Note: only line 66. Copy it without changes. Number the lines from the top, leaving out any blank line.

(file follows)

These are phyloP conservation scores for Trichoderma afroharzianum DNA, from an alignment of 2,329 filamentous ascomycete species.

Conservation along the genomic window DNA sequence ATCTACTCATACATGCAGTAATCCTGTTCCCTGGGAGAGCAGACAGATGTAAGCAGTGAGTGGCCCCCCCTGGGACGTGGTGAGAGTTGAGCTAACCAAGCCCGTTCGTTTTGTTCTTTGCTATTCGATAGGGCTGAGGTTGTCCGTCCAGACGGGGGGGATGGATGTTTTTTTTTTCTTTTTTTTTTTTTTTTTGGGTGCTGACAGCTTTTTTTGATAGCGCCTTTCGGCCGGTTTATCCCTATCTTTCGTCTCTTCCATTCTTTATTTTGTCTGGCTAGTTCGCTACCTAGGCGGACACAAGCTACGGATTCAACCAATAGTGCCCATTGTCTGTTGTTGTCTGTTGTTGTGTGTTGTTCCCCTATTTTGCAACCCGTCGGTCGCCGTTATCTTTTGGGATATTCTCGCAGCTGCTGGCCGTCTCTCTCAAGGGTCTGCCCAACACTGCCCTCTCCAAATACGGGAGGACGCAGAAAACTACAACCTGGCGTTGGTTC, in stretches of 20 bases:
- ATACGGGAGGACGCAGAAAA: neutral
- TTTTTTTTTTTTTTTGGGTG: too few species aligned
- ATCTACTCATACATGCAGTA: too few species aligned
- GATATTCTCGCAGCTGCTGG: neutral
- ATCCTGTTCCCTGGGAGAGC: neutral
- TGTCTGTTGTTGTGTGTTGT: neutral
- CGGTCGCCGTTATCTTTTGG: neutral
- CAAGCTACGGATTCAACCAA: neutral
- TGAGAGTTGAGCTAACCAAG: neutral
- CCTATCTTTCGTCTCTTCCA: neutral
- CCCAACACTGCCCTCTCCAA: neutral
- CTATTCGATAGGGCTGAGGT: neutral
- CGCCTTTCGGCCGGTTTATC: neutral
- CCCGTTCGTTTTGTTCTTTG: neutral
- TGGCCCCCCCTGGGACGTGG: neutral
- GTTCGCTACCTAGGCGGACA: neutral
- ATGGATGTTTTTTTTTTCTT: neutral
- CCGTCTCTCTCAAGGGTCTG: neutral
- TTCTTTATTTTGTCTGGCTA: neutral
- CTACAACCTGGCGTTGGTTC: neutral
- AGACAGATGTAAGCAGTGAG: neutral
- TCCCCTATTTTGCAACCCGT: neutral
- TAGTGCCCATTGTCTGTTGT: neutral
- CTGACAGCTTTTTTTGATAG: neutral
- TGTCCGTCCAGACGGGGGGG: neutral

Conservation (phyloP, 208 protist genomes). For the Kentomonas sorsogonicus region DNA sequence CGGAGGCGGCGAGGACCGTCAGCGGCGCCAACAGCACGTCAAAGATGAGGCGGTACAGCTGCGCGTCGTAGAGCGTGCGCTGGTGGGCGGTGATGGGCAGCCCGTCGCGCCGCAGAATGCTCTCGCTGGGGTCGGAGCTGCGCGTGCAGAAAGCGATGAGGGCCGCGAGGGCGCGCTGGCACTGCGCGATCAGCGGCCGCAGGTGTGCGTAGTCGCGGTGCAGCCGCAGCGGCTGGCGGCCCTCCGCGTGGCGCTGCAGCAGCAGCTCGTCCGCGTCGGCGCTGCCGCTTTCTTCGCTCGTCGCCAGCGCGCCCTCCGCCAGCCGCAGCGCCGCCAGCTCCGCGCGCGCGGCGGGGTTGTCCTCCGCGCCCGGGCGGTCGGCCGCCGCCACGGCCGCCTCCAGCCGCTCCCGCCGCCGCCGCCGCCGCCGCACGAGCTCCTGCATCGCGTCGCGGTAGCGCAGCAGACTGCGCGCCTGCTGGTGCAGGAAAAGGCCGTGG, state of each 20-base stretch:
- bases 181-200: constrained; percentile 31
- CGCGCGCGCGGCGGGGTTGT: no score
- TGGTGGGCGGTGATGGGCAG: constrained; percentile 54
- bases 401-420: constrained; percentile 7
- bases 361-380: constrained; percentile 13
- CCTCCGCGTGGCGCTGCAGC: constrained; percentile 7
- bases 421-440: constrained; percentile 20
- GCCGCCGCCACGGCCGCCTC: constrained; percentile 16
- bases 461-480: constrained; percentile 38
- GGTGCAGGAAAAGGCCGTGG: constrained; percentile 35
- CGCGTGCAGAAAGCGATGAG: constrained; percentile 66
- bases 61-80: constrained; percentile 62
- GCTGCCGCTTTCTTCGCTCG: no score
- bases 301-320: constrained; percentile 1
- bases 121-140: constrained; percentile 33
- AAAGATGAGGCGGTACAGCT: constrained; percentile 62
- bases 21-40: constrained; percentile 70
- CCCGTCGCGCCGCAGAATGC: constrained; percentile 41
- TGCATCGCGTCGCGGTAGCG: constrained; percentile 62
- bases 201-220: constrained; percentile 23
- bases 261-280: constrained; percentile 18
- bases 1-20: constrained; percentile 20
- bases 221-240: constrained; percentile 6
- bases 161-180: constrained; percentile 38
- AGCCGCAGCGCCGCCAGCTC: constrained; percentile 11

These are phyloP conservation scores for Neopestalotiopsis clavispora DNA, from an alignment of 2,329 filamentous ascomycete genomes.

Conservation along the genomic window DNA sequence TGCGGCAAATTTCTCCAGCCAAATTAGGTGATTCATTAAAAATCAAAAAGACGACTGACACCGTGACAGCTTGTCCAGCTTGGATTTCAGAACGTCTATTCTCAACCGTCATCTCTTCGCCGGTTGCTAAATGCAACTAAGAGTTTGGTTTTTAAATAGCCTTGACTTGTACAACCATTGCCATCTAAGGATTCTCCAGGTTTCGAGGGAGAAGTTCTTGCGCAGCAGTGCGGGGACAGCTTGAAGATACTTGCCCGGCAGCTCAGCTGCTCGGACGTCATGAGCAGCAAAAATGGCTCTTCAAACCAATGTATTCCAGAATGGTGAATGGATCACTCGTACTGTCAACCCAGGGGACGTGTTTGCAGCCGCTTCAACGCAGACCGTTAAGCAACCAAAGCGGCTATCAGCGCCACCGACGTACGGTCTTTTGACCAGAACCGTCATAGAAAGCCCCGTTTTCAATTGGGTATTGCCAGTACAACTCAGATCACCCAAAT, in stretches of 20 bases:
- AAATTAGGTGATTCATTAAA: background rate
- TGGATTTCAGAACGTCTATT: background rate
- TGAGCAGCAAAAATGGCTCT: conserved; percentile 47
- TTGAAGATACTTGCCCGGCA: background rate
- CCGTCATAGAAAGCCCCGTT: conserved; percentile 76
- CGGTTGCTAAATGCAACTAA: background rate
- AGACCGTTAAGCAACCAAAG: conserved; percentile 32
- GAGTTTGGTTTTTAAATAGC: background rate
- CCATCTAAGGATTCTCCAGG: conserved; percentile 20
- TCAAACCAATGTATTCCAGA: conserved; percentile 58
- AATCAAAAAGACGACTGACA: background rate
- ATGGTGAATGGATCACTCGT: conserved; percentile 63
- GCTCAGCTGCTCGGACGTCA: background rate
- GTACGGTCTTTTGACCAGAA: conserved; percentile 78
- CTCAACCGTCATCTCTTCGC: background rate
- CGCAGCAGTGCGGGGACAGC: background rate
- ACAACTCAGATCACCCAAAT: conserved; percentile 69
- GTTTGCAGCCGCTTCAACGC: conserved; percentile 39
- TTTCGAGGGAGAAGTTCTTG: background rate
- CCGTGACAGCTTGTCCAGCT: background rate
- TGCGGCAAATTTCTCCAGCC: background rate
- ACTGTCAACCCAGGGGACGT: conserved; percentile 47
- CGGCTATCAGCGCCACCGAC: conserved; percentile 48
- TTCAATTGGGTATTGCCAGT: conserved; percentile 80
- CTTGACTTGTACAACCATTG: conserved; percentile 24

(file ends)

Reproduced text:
- AATCAAAAAGACGACTGACA: background rate